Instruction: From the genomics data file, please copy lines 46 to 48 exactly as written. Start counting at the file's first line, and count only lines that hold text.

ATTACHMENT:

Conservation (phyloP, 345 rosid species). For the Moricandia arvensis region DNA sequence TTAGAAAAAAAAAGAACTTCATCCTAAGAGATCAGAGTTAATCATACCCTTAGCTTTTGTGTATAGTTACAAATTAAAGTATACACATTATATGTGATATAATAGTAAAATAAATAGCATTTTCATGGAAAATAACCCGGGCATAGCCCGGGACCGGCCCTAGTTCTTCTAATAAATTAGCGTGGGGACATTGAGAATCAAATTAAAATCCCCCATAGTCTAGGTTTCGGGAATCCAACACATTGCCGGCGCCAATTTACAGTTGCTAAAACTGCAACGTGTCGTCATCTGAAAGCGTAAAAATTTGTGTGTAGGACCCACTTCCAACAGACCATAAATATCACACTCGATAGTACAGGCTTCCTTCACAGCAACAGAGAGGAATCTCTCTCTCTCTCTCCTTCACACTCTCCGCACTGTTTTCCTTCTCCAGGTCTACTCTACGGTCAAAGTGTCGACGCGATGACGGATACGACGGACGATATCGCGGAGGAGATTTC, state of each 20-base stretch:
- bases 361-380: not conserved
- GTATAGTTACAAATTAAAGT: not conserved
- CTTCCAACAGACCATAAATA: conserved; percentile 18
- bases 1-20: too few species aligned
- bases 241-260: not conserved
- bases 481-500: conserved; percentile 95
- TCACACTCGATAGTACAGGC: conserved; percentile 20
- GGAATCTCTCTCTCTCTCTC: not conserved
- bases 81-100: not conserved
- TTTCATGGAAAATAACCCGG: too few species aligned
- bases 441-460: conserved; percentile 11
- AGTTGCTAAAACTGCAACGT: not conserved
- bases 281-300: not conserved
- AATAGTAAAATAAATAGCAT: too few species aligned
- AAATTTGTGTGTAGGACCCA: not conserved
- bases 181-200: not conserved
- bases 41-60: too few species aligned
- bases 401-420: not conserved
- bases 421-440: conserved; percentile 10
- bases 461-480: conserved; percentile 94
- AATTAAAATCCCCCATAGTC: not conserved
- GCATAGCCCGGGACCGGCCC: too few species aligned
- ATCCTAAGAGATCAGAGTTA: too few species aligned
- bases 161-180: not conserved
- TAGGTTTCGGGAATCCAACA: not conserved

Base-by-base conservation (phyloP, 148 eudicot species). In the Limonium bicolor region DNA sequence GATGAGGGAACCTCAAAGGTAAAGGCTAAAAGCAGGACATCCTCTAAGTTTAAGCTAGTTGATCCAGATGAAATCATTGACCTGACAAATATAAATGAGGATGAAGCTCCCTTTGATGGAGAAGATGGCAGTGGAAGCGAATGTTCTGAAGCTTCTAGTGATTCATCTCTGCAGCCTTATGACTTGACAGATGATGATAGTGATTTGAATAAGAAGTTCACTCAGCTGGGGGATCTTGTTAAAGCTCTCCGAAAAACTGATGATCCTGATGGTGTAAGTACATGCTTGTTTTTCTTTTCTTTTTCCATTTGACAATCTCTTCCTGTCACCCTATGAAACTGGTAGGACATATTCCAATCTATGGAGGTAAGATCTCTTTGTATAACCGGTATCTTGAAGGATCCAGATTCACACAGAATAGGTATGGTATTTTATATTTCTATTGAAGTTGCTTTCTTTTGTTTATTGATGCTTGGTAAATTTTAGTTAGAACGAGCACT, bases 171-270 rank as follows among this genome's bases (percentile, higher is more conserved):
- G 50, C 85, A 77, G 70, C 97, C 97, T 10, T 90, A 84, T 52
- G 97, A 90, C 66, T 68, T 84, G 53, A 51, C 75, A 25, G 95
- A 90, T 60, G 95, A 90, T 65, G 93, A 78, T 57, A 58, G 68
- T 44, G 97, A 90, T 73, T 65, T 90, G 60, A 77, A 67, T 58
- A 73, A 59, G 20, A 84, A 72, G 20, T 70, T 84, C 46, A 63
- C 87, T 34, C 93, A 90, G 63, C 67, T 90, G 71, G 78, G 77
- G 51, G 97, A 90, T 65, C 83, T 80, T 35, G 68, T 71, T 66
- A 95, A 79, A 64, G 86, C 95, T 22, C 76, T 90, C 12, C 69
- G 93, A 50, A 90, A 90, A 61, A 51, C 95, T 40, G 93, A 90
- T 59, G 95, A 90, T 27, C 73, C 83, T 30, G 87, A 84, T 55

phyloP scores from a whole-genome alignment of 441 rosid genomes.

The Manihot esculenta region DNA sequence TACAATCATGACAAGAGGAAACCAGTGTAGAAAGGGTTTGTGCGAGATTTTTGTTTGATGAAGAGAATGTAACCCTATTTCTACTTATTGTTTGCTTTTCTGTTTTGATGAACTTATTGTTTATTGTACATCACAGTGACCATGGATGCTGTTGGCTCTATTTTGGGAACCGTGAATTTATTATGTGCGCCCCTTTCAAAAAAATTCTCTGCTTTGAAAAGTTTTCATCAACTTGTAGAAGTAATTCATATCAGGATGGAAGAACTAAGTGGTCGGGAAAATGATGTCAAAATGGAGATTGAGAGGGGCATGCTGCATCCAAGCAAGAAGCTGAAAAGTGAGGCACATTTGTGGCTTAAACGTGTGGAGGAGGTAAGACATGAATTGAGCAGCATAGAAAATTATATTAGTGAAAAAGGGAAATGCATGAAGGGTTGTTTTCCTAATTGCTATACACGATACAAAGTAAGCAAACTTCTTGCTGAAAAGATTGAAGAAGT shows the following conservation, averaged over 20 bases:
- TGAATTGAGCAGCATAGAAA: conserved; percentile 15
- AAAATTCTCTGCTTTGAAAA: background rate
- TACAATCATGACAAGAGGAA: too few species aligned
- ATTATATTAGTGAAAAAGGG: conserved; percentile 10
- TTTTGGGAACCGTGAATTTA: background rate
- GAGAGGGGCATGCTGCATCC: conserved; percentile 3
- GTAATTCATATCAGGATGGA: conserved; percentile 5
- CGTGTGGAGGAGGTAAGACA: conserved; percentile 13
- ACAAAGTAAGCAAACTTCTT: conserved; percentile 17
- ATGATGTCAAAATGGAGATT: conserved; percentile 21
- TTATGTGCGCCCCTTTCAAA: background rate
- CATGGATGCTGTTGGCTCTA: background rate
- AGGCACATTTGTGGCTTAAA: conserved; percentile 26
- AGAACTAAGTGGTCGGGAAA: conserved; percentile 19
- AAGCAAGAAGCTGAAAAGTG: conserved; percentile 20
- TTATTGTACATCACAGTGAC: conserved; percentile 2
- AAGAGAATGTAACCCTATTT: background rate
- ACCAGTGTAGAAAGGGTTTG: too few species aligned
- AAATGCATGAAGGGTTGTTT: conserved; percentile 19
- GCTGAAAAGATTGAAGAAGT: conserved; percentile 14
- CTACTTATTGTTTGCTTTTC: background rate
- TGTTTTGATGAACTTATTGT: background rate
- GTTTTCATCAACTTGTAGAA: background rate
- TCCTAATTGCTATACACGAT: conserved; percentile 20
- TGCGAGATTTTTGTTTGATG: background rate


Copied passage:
- GTAATTCATATCAGGATGGA: conserved; percentile 5
- CGTGTGGAGGAGGTAAGACA: conserved; percentile 13
- ACAAAGTAAGCAAACTTCTT: conserved; percentile 17